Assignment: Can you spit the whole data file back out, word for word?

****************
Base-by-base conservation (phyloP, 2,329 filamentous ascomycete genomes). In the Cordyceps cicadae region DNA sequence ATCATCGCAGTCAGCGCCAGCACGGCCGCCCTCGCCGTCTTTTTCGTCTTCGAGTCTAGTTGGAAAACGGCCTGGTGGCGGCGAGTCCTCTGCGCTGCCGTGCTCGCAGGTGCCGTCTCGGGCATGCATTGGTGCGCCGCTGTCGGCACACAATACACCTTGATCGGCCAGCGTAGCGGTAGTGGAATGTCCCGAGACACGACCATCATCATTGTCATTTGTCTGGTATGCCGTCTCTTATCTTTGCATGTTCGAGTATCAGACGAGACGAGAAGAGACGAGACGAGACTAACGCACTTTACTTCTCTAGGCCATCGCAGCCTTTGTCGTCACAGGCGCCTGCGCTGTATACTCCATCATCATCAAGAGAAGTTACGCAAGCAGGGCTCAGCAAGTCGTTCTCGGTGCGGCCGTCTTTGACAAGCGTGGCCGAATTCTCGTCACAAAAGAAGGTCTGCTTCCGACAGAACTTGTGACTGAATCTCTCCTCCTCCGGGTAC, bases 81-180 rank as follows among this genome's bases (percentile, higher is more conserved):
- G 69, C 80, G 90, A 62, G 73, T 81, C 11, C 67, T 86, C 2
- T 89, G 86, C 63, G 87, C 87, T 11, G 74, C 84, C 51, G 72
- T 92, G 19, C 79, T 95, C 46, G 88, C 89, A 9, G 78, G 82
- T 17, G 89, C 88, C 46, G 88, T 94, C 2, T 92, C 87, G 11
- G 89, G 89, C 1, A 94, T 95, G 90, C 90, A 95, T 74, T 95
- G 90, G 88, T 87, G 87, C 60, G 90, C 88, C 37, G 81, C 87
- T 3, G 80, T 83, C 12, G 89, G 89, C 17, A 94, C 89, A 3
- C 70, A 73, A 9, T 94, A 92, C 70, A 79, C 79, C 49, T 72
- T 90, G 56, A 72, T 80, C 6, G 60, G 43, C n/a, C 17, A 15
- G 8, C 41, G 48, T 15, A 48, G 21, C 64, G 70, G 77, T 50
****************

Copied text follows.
Base-by-base conservation (phyloP, 2,329 filamentous ascomycete genomes). In the Cordyceps cicadae region DNA sequence ATCATCGCAGTCAGCGCCAGCACGGCCGCCCTCGCCGTCTTTTTCGTCTTCGAGTCTAGTTGGAAAACGGCCTGGTGGCGGCGAGTCCTCTGCGCTGCCGTGCTCGCAGGTGCCGTCTCGGGCATGCATTGGTGCGCCGCTGTCGGCACACAATACACCTTGATCGGCCAGCGTAGCGGTAGTGGAATGTCCCGAGACACGACCATCATCATTGTCATTTGTCTGGTATGCCGTCTCTTATCTTTGCATGTTCGAGTATCAGACGAGACGAGAAGAGACGAGACGAGACTAACGCACTTTACTTCTCTAGGCCATCGCAGCCTTTGTCGTCACAGGCGCCTGCGCTGTATACTCCATCATCATCAAGAGAAGTTACGCAAGCAGGGCTCAGCAAGTCGTTCTCGGTGCGGCCGTCTTTGACAAGCGTGGCCGAATTCTCGTCACAAAAGAAGGTCTGCTTCCGACAGAACTTGTGACTGAATCTCTCCTCCTCCGGGTAC, bases 81-180 rank as follows among this genome's bases (percentile, higher is more conserved):
- G 69, C 80, G 90, A 62, G 73, T 81, C 11, C 67, T 86, C 2
- T 89, G 86, C 63, G 87, C 87, T 11, G 74, C 84, C 51, G 72
- T 92, G 19, C 79, T 95, C 46, G 88, C 89, A 9, G 78, G 82
- T 17, G 89, C 88, C 46, G 88, T 94, C 2, T 92, C 87, G 11
- G 89, G 89, C 1, A 94, T 95, G 90, C 90, A 95, T 74, T 95
- G 90, G 88, T 87, G 87, C 60, G 90, C 88, C 37, G 81, C 87
- T 3, G 80, T 83, C 12, G 89, G 89, C 17, A 94, C 89, A 3
- C 70, A 73, A 9, T 94, A 92, C 70, A 79, C 79, C 49, T 72
- T 90, G 56, A 72, T 80, C 6, G 60, G 43, C n/a, C 17, A 15
- G 8, C 41, G 48, T 15, A 48, G 21, C 64, G 70, G 77, T 50